Defendants' motion, styled a "motion to disqualify counsel and dismiss complaints for prejudicial ethical violations by Plaintiffs' attorneys," was fully briefed and submitted as of November 22, 2000. I referred the motion shortly thereafter, at a status conference on November 27, 2000, to Magistrate Judge Pohorelsky for a report and recommendation. In connection with the referral, counsel for Defendants sought an order directing Plaintiffs to submit a copy of the retainer agreement between Plaintiffs and their counsel in the EC Case to Judge Pohorelsky for in camera review, in order to determine whether or not the ethical issues raised in connection with the Amazonas Case were likely to arise in the EC Case also. (Nov. 27, 2000 Tr. 23.) I referred this request to the magistrate as well. (Id. 24.)

In their motion papers, Defendants attacked numerous provisions of the Boyaca Retainer, as well as the BERG Agreement. In general terms, Defendants complained that three aspects of these agreements present ethical problems: (1) provisions of the Boyaca Retainer describing the nature and scope of the attorneys' financial responsibilities; (2) provisions of the Boyaca Retainer describing the degree of control to be exercised by the attorneys over the litigation; and (3) the contingent fee described in the BERG Agreement and its relation to the Boyaca Retainer. In particular, Defendants argued that the following characteristics of the agreements at issue offend the ethical rules governing the conduct of attorneys practicing in this district:

1. The costs covered by the Attorneys encompass all costs and expenses of litigation, including the costs of an investigation firm which had been hired and the fees of additional attorneys.

2. The client bears no responsibility to repay the expenses assumed by counsel unless there is a recovery in the lawsuit, in which case the expenses will be paid from the recovery.

3. The attorneys guarantee payment of other expenses that may arise in connection with the litigation against the tobacco companies, including any court order to pay Defendants' attorneys' fees and costs, and any judgment in a counterclaim brought against the client for defamation, libel or slander or for the abuse of the right to sue, and the costs of defending such a counterclaim.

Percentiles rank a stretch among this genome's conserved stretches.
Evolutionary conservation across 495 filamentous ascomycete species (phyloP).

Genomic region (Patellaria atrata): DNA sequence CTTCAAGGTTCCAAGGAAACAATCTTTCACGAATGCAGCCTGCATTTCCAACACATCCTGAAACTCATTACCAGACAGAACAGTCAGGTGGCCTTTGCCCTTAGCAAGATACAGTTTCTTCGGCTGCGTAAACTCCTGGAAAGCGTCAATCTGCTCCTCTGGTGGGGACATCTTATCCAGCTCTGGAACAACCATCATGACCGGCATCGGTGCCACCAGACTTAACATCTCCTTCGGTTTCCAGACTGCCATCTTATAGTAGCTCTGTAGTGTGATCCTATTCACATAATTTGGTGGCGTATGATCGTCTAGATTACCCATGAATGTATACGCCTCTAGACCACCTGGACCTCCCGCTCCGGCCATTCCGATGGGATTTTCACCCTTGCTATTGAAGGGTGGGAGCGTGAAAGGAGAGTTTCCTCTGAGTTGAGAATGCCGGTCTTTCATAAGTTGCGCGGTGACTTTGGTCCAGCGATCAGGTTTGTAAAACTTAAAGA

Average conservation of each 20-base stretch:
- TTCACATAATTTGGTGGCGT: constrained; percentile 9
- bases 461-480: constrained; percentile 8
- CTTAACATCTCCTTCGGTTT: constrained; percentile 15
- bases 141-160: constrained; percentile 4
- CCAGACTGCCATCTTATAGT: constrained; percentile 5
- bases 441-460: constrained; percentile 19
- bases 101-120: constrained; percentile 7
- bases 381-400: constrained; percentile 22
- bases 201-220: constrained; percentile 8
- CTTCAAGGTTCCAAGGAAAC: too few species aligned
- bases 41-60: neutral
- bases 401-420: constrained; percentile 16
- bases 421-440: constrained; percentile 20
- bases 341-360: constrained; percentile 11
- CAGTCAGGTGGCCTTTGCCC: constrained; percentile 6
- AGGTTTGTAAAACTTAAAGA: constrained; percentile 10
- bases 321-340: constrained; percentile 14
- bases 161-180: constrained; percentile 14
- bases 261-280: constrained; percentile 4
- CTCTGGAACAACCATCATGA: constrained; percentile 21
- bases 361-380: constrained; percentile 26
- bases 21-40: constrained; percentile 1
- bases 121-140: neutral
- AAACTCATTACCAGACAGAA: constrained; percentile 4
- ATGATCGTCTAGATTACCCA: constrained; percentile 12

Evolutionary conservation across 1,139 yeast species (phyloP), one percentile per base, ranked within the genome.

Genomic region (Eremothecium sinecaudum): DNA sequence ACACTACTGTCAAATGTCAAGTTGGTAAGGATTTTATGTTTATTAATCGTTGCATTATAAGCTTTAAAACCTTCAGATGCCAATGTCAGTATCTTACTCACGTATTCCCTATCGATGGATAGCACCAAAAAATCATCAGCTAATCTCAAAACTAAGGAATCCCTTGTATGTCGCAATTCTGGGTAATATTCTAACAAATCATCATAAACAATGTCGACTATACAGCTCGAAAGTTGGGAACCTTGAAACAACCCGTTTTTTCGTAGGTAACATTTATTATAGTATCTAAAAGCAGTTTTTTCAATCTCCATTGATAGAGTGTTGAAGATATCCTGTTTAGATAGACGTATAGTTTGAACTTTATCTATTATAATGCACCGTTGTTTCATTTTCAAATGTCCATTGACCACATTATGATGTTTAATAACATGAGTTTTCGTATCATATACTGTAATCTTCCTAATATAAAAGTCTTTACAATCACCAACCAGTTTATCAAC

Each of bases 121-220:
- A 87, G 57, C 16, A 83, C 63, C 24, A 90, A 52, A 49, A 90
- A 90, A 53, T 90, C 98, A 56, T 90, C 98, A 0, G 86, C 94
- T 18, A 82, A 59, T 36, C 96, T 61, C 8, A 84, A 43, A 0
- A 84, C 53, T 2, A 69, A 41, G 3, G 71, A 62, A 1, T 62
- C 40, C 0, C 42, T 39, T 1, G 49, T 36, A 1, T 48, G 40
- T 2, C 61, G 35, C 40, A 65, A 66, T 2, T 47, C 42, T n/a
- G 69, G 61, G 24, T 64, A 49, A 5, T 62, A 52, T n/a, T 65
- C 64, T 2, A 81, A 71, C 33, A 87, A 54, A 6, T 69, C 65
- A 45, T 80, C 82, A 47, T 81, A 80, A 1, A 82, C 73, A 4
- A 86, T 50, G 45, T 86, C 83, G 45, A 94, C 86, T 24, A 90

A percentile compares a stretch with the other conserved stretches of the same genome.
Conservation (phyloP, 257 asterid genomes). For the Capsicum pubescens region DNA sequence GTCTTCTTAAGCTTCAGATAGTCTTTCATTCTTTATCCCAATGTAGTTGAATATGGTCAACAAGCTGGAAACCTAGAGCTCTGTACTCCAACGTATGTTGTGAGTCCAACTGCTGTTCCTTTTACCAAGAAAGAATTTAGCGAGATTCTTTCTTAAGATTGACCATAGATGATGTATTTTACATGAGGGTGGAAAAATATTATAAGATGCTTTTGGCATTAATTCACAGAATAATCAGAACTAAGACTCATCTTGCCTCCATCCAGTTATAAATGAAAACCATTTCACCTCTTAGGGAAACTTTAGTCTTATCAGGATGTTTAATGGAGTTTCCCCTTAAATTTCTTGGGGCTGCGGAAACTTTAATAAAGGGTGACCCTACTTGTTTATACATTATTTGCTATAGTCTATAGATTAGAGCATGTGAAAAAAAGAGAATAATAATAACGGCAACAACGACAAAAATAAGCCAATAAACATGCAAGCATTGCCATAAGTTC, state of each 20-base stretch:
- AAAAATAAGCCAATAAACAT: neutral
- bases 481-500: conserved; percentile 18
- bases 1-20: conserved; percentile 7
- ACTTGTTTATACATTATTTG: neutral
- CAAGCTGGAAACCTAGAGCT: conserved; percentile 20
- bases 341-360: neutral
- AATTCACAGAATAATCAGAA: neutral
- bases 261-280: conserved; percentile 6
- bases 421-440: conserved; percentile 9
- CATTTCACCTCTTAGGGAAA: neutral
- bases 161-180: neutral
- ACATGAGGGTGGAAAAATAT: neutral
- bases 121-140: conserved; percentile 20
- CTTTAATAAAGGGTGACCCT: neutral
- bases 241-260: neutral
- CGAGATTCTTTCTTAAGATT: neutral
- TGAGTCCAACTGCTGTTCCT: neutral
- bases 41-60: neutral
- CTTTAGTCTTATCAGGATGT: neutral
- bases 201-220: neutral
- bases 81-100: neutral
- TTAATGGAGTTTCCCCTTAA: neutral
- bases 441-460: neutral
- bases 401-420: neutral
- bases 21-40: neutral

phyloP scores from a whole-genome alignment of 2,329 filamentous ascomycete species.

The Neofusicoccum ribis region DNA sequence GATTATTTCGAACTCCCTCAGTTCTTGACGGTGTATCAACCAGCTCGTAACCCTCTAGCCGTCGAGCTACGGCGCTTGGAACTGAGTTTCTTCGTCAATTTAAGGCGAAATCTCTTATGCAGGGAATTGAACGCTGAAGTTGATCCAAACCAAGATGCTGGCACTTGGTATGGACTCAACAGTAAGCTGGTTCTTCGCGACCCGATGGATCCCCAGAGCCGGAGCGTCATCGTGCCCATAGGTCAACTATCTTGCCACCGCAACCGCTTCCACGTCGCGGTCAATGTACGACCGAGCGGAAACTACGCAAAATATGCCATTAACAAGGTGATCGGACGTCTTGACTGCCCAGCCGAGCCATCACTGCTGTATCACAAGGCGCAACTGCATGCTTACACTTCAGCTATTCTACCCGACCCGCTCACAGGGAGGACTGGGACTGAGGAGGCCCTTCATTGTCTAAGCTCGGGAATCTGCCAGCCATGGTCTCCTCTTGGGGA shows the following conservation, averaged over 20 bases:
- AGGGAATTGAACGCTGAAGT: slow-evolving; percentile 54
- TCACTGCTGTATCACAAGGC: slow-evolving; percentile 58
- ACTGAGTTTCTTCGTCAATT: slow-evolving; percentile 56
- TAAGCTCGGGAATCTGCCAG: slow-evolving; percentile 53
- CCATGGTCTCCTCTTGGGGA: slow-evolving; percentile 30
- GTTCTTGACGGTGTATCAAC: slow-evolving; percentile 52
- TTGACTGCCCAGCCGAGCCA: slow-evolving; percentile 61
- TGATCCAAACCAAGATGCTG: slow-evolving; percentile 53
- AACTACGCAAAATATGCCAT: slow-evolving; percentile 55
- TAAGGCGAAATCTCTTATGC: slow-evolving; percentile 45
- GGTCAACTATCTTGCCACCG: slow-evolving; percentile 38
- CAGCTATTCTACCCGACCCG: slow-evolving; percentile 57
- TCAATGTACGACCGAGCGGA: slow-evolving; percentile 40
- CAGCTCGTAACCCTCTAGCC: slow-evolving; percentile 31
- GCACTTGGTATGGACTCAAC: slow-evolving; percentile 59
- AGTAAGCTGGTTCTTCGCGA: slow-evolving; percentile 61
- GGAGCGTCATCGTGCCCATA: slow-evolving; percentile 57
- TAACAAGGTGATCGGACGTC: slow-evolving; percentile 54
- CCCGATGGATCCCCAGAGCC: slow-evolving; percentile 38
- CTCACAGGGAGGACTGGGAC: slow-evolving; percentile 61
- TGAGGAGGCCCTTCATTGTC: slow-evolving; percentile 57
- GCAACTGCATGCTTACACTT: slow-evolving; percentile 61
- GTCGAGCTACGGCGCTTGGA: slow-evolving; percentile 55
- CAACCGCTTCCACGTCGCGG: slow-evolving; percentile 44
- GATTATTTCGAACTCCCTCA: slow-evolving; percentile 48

4. BERG is to receive from the client a contingency fee of three percent, and its expenses during the pendency of this litigation are to be paid by the attorneys.

5. The client is required to maintain the confidentiality of information provided by the attorneys, which is designated as the property of the attorneys.

6. The client cedes to the attorneys control over certain aspects of the strategy to be implemented in conducting this and other, related litigation, grants the attorneys the right to withdraw in the event that the client fails to cooperate substantially with the attorneys in prosecuting the action, and agrees not to interfere with the attorneys' defense of any counterclaim brought against the client in connection with this case.

On December 21, 2000 Magistrate Judge Pohorelsky recommended, from the bench, that Defendants' motion be denied in its entirety. Rejecting Defendants' argument that the standard articulated by the Second Circuit in the Bottaro line of cases had been relaxed to, in effect, require a lesser showing to support disqualification, the magistrate succinctly stated the analysis to be applied to Defendants' motion: "the question before this Court is not whether ethical violations have occurred. The question is whether any ethical violations that may have occurred because of the particular attorneys' representation of the particular clients here are of [such] a character that they taint the trial process." (Dec. 21, 2000 Tr. 92.) Noting that Defendants' allegations of ethical misconduct did not bring this case within either of the categories of cases in which the Second Circuit, "with rare exceptions," has ordered disqualification, see Board of Educ. v. Nyquist, 590 F.2d 1241, 1246 (2d Cir. 1979), and specifically rejecting the contention that the institution of a lawsuit constitutes prejudice to an adversary, Ceramco, Inc. v. Lee Pharmaceuticals, 510 F.2d 268, 271 (2d Cir. 1975), Magistrate Judge Pohorelsky proceeded to assess each of the alleged ethical violations in light of the "taint" standard espoused by the Second Circuit. In each instance, the magistrate concluded that application of controlling caselaw did not support granting the relief sought.